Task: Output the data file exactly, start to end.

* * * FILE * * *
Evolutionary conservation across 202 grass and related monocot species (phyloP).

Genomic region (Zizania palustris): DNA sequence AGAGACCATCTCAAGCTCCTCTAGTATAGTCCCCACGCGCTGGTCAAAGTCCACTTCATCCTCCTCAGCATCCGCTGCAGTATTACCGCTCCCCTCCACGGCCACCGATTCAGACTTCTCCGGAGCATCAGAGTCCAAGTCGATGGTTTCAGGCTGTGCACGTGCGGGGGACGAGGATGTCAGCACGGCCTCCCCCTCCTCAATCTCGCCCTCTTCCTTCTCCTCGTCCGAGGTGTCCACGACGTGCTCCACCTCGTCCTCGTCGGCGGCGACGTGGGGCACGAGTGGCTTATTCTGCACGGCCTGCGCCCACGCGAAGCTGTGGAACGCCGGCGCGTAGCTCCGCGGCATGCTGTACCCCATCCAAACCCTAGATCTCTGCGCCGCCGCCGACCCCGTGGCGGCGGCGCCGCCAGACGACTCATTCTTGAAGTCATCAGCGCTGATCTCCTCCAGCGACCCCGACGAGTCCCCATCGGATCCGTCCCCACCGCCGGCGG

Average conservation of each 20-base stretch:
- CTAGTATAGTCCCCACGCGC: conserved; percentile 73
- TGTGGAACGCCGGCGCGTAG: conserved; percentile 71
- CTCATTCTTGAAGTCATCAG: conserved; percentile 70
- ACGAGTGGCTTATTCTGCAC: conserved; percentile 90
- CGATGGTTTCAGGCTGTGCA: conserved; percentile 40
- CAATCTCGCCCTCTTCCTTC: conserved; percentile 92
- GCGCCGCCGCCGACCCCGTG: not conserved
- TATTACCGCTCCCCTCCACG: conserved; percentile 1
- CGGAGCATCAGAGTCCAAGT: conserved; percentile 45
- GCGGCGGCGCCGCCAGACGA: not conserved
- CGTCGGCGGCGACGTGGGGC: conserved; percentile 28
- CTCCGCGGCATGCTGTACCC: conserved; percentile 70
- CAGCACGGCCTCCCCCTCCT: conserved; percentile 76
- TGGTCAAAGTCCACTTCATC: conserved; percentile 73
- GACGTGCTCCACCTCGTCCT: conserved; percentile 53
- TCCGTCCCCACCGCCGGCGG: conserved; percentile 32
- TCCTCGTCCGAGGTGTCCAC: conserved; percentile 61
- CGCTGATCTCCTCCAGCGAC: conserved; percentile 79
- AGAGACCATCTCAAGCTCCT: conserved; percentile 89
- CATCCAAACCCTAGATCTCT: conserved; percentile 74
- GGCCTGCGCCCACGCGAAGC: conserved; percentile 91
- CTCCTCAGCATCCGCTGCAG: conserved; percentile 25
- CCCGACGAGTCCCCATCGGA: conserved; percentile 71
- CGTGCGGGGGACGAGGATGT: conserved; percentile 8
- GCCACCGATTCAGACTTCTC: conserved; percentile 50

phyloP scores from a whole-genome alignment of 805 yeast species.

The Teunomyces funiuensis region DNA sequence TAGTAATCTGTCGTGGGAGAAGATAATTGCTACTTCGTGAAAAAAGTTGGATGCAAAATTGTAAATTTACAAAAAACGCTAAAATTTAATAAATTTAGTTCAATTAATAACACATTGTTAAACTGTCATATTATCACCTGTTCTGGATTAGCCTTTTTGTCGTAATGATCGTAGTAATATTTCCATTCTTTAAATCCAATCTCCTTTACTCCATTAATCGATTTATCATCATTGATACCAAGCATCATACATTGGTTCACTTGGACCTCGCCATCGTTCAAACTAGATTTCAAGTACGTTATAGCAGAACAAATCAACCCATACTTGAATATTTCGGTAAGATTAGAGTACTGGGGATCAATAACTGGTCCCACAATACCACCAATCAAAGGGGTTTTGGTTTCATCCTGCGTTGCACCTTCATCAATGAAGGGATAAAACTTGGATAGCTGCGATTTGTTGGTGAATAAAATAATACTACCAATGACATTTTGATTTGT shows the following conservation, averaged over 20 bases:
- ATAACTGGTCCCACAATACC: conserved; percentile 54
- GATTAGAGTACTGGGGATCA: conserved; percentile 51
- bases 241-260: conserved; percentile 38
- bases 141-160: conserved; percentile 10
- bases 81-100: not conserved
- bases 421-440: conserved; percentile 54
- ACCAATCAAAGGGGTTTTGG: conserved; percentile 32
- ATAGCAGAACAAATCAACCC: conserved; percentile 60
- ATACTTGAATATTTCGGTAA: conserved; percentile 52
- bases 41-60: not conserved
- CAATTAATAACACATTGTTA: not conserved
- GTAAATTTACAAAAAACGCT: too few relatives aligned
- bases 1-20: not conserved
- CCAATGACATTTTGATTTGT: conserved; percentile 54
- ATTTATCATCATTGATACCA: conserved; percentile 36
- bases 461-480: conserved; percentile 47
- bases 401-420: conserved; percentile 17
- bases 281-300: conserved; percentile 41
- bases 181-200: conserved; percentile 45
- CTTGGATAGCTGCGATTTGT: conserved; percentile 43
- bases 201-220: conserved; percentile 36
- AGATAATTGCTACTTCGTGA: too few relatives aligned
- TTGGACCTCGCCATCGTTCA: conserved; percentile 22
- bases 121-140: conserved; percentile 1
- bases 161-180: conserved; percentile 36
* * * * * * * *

Evolutionary conservation across 202 grass and related monocot species (phyloP).

Genomic region (Zizania palustris): DNA sequence AGAGACCATCTCAAGCTCCTCTAGTATAGTCCCCACGCGCTGGTCAAAGTCCACTTCATCCTCCTCAGCATCCGCTGCAGTATTACCGCTCCCCTCCACGGCCACCGATTCAGACTTCTCCGGAGCATCAGAGTCCAAGTCGATGGTTTCAGGCTGTGCACGTGCGGGGGACGAGGATGTCAGCACGGCCTCCCCCTCCTCAATCTCGCCCTCTTCCTTCTCCTCGTCCGAGGTGTCCACGACGTGCTCCACCTCGTCCTCGTCGGCGGCGACGTGGGGCACGAGTGGCTTATTCTGCACGGCCTGCGCCCACGCGAAGCTGTGGAACGCCGGCGCGTAGCTCCGCGGCATGCTGTACCCCATCCAAACCCTAGATCTCTGCGCCGCCGCCGACCCCGTGGCGGCGGCGCCGCCAGACGACTCATTCTTGAAGTCATCAGCGCTGATCTCCTCCAGCGACCCCGACGAGTCCCCATCGGATCCGTCCCCACCGCCGGCGG

Average conservation of each 20-base stretch:
- CTAGTATAGTCCCCACGCGC: conserved; percentile 73
- TGTGGAACGCCGGCGCGTAG: conserved; percentile 71
- CTCATTCTTGAAGTCATCAG: conserved; percentile 70
- ACGAGTGGCTTATTCTGCAC: conserved; percentile 90
- CGATGGTTTCAGGCTGTGCA: conserved; percentile 40
- CAATCTCGCCCTCTTCCTTC: conserved; percentile 92
- GCGCCGCCGCCGACCCCGTG: not conserved
- TATTACCGCTCCCCTCCACG: conserved; percentile 1
- CGGAGCATCAGAGTCCAAGT: conserved; percentile 45
- GCGGCGGCGCCGCCAGACGA: not conserved
- CGTCGGCGGCGACGTGGGGC: conserved; percentile 28
- CTCCGCGGCATGCTGTACCC: conserved; percentile 70
- CAGCACGGCCTCCCCCTCCT: conserved; percentile 76
- TGGTCAAAGTCCACTTCATC: conserved; percentile 73
- GACGTGCTCCACCTCGTCCT: conserved; percentile 53
- TCCGTCCCCACCGCCGGCGG: conserved; percentile 32
- TCCTCGTCCGAGGTGTCCAC: conserved; percentile 61
- CGCTGATCTCCTCCAGCGAC: conserved; percentile 79
- AGAGACCATCTCAAGCTCCT: conserved; percentile 89
- CATCCAAACCCTAGATCTCT: conserved; percentile 74
- GGCCTGCGCCCACGCGAAGC: conserved; percentile 91
- CTCCTCAGCATCCGCTGCAG: conserved; percentile 25
- CCCGACGAGTCCCCATCGGA: conserved; percentile 71
- CGTGCGGGGGACGAGGATGT: conserved; percentile 8
- GCCACCGATTCAGACTTCTC: conserved; percentile 50

phyloP scores from a whole-genome alignment of 805 yeast species.

The Teunomyces funiuensis region DNA sequence TAGTAATCTGTCGTGGGAGAAGATAATTGCTACTTCGTGAAAAAAGTTGGATGCAAAATTGTAAATTTACAAAAAACGCTAAAATTTAATAAATTTAGTTCAATTAATAACACATTGTTAAACTGTCATATTATCACCTGTTCTGGATTAGCCTTTTTGTCGTAATGATCGTAGTAATATTTCCATTCTTTAAATCCAATCTCCTTTACTCCATTAATCGATTTATCATCATTGATACCAAGCATCATACATTGGTTCACTTGGACCTCGCCATCGTTCAAACTAGATTTCAAGTACGTTATAGCAGAACAAATCAACCCATACTTGAATATTTCGGTAAGATTAGAGTACTGGGGATCAATAACTGGTCCCACAATACCACCAATCAAAGGGGTTTTGGTTTCATCCTGCGTTGCACCTTCATCAATGAAGGGATAAAACTTGGATAGCTGCGATTTGTTGGTGAATAAAATAATACTACCAATGACATTTTGATTTGT shows the following conservation, averaged over 20 bases:
- ATAACTGGTCCCACAATACC: conserved; percentile 54
- GATTAGAGTACTGGGGATCA: conserved; percentile 51
- bases 241-260: conserved; percentile 38
- bases 141-160: conserved; percentile 10
- bases 81-100: not conserved
- bases 421-440: conserved; percentile 54
- ACCAATCAAAGGGGTTTTGG: conserved; percentile 32
- ATAGCAGAACAAATCAACCC: conserved; percentile 60
- ATACTTGAATATTTCGGTAA: conserved; percentile 52
- bases 41-60: not conserved
- CAATTAATAACACATTGTTA: not conserved
- GTAAATTTACAAAAAACGCT: too few relatives aligned
- bases 1-20: not conserved
- CCAATGACATTTTGATTTGT: conserved; percentile 54
- ATTTATCATCATTGATACCA: conserved; percentile 36
- bases 461-480: conserved; percentile 47
- bases 401-420: conserved; percentile 17
- bases 281-300: conserved; percentile 41
- bases 181-200: conserved; percentile 45
- CTTGGATAGCTGCGATTTGT: conserved; percentile 43
- bases 201-220: conserved; percentile 36
- AGATAATTGCTACTTCGTGA: too few relatives aligned
- TTGGACCTCGCCATCGTTCA: conserved; percentile 22
- bases 121-140: conserved; percentile 1
- bases 161-180: conserved; percentile 36